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I do not remember consciously thinking of Suzuki’s “perfect balance of existence” but it seems my subconscious decided to trust it. I shifted my resources, not gracefully but gradually, with a certain awareness of the ever-changing balance in each moment.

Oh, there were moments of despair but they were brief, not worthy of support. I could not rouse myself to give in, give up, and wait. There was no life in that.

Rather, I immersed myself in each day, looking to the balance available to me. I communicated with my pain—sensing its signals—without struggling but with shifting.

When I went to my acupuncture appointment, my meridians overflowed with energy. An acupuncture point full of Qi (energy) signals stagnation; the needle is the stimulation to release it.

Point after point, Dr. Gold’s needles provided relief. I did not want that treatment to end–the release was that deep and that immediate. When I arrived, my overall pain level was a solid 8, my knees a 10. The treatment reduced my overall pain to a 3; in some locations, the pain was gone.

Resting came easier as did my sleep. My level of body energy, no longer trapped, shifted to the daily balance available. The body is graceful when allowed to do its work in its own way.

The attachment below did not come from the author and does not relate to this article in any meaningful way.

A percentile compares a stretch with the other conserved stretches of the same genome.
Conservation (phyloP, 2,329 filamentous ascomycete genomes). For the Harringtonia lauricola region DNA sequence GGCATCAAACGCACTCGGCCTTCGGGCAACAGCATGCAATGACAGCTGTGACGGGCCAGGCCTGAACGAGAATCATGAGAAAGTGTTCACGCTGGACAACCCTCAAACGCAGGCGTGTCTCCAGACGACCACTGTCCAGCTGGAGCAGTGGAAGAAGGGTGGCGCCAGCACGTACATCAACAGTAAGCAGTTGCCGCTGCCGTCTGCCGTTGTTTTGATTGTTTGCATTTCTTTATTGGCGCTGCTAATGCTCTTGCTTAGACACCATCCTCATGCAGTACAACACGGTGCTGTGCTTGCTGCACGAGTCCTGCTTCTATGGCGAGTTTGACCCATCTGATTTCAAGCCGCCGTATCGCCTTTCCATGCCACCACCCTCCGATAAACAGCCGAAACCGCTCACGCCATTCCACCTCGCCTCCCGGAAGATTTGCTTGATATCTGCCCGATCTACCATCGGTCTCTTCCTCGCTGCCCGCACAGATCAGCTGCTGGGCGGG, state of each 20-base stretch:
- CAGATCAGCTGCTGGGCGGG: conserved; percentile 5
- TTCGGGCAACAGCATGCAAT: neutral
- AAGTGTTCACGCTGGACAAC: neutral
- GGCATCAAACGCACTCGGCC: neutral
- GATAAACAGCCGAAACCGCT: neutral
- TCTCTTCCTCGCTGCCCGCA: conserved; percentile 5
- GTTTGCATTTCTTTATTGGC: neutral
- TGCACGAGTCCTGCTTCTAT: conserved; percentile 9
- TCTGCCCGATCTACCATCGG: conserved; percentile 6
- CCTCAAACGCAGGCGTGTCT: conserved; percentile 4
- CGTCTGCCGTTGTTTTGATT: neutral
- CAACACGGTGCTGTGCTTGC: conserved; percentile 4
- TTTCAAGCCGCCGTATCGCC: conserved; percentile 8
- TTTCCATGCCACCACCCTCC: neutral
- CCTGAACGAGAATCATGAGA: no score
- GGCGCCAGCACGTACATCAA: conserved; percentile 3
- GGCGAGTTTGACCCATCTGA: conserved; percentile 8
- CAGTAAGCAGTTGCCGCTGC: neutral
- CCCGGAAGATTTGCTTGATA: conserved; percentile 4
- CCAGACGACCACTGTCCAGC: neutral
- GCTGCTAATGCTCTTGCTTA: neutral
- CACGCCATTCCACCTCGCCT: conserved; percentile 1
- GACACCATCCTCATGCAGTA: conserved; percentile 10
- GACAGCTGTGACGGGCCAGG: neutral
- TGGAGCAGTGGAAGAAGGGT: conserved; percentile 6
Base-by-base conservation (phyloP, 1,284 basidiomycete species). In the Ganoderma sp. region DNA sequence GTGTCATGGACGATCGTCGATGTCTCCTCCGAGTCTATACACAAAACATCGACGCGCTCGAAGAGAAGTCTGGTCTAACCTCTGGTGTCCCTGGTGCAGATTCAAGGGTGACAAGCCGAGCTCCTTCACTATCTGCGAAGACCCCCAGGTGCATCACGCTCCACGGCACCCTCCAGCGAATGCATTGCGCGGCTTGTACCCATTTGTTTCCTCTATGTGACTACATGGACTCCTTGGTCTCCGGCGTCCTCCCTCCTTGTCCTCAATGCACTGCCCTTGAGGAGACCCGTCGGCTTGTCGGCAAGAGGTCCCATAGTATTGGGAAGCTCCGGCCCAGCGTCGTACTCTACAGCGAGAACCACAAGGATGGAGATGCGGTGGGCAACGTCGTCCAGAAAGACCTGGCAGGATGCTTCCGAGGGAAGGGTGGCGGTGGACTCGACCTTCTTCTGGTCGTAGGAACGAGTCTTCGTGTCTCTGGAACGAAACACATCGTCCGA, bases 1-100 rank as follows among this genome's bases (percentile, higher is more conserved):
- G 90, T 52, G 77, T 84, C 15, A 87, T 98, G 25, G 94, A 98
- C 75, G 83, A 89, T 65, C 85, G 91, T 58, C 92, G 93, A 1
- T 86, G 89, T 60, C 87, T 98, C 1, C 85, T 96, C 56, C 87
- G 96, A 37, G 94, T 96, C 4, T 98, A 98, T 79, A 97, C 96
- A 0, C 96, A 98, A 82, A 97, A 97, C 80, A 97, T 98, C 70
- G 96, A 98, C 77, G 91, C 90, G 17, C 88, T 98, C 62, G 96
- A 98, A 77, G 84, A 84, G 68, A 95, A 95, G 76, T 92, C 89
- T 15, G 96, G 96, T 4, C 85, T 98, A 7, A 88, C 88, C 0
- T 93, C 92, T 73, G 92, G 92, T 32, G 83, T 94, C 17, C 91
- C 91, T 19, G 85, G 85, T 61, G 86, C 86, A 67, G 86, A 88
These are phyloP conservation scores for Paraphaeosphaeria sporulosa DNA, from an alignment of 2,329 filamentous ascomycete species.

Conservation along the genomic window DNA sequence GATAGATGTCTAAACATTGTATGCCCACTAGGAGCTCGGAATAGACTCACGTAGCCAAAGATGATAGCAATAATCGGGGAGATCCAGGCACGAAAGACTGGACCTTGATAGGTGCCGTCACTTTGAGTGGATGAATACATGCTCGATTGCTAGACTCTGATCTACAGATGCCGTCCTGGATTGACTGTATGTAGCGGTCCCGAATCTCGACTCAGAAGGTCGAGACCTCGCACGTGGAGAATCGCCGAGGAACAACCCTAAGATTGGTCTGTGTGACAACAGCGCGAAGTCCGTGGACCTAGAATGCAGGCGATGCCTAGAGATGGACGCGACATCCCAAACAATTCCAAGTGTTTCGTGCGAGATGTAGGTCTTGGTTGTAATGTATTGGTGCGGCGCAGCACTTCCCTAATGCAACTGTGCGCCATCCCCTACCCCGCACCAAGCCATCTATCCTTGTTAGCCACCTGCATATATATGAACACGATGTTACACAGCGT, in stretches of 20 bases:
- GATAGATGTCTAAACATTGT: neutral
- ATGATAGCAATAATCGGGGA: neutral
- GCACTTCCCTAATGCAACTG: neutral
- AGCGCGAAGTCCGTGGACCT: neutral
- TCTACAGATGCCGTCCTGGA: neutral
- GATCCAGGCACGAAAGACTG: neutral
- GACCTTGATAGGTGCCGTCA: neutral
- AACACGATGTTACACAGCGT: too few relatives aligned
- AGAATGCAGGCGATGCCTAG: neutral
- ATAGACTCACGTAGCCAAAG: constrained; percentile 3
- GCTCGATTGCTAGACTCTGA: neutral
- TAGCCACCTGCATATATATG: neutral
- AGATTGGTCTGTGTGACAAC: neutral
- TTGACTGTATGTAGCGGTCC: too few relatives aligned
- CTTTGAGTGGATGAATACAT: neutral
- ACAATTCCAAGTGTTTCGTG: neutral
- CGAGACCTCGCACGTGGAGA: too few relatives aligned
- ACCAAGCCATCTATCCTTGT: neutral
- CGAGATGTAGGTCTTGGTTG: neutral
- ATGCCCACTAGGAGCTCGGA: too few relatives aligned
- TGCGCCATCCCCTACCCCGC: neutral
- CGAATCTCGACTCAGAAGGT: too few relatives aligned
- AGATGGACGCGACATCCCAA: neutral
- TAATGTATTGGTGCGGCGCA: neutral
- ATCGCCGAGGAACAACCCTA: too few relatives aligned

Acupuncture opened me to trusting the chaotic nature of balance. It is not the nature of balance or mine to stagnate. Ours is to be in the constant chaos.

My readers’ comments opened me to just how exceptional that is. Thank you, dear readers.

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Maintaining Moderation Requires Graceful Shifting

For me, moderation is elusive. I struggle for balance—the measure of moderation—at times, my struggling is painful.  When I become aware of pain, however, is when I cease suffering from it. I aim for even on the day I have rather than going in search of the day I want.

[When] balance comes of its own accord…

[it] has tremendous beauty and grace.

You have not forced it, it has simply come.

By moving gracefully to the left,

to the right, in the middle,

slowly a balance comes to you

because you remain so unidentified.

~Osho~

Osho’s words remind me of Michael Singer’s observer: “There is nothing more important to true growth than realizing that you are not the voice of the mind. You are the one who hears it” (The Untethered Soul).

I find his image of the observer quite helpful in finding the balance in any moment but especially in those where I am on the edge of right or dropping off far left.  As the observer, I have an immediate distance and thus, a broader perspective much like what happens in writing.

The thoughts are in my mind and with my fingers on the keyboard I search for consonants and vowels to create a physical representation of the thought.

The distance between the ever evolving thought and its concrete representation—the word(s)—moves me closer to the center. I am not identifying with the left or the right as I move to the center–not always with grace, I admit.

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That may be the overall process of moderation—each of us has our unique way with it—and at one time or another, we struggle with it. Why? We have to let go of what we have to receive what we are given. To me, that is the grace of moderation.